DALLAS — Dallas-Fort Worth International Airport, the top issuer in the Southwest this year, is pricing $367 million of revenue bonds Thursday for its $2 billion terminal remodeling program.
This week's deal, negotiated through Jefferies, Siebert Brandford Shank & Co., Barclays and Cabrera Capital Markets, will bring DFW's issuance to nearly $1.2 billion for the year.
DFW ranked first in total issuance for the calendar year 2012 after a record series of refundings. The airport retains the top rank in 2013, according to data from Thomson Reuters.
With rates remaining near historic lows, DFW this year decided to accelerate debt issuance for the remodeling of the airport's four original terminals, which opened in 1974.
The accelerated debt issuance schedule prompted a ratings downgrade to A2 from A1 by Moody's Investors Service in March, just ahead of an $800 million deal.
"The downgrade and A2 rating is based on the marked increase in the airport's expected debt level as it accelerates debt issuance in support of the Terminal Renewal and Improvement Program," Moody's analysts wrote. "Total debt outstanding, already among the highest in the nation for airports, is expected to become the highest during 2013."
This week's deal carries the Moody's A2, along with an A-plus from Standard & Poor's and an A from Fitch Ratings. The bonds mature from 2026 through 2045.
First Southwest Co. serves as financial advisor with Estrada Hinojosa & Co. McCall Parkhurst & Horton acts as bond counsel with Bracewell & Giuliani and Newby Davis.
The airport has about $6.1 billion in principal outstanding, including the estimated this week's issue, with a final maturity of Nov. 1, 2050. All outstanding debt is fixed rate with no derivative exposure, analysts note.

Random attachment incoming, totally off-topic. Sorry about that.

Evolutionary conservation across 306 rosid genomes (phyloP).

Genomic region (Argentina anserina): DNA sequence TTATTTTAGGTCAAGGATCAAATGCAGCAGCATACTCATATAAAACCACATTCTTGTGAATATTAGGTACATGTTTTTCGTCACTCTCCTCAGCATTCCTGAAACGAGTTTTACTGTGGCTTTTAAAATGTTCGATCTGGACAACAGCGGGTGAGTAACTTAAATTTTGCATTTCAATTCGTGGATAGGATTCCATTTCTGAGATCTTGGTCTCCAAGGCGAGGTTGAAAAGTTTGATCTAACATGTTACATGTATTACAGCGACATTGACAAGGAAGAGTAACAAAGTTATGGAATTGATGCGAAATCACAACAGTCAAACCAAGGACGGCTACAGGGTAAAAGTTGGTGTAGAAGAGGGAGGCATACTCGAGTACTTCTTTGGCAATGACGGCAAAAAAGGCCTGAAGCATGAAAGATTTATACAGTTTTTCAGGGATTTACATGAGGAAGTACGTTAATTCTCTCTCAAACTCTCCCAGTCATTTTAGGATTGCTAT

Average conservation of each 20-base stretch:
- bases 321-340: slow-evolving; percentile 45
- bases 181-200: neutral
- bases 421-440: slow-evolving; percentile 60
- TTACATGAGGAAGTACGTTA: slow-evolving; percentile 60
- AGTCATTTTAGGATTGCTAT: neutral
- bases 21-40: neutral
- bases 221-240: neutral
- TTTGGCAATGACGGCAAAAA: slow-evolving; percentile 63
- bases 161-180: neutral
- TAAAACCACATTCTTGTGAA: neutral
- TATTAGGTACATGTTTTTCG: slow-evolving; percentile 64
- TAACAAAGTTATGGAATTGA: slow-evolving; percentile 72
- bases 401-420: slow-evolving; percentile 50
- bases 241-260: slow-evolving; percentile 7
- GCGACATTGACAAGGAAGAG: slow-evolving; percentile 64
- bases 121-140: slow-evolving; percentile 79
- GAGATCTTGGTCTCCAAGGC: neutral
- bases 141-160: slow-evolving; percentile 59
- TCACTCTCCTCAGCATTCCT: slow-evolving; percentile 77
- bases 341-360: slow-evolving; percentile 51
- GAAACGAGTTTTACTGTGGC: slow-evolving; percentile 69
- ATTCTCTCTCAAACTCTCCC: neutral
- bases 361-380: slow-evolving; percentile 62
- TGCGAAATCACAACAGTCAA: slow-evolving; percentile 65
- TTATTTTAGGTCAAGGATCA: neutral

One cloud over the airport is the continuing bankruptcy proceedings of American Airlines and its planned merger with US Airways. The combined carrier plans to operate a normal schedule at DFW and has told airport officials that it will continue funding TRIP.
On July 18, 2012, American Airlines assumed all of its unexpired leases for nonresidential property at DFW airport, including the use agreement, and paid about $11 million to the airport to cure defaults and pre-petition obligations under the leases. The combined American-US Airways would create the world's largest airline.
The airport is in the middle of a $4.2 billion capital improvement program that will produce more than $6 billion of peak debt outstanding. The largest component of the CIP is the TRIP, which will cost about $2 billion between 2010 and 2018. TRIP currently has more than $900 million under contract, and management expects the project to continue on schedule and within budget.
"We view the overall program, which includes other infrastructure and maintenance projects, as achievable — but there is exposure to increases in cost and scope, as well as inflation," wrote S&P analyst Todd Spence in his June 11 report.
Forecasted peak debt in 2016 is approximately $6.65 billion, raising debt per enplaned passenger to $220, Spence noted.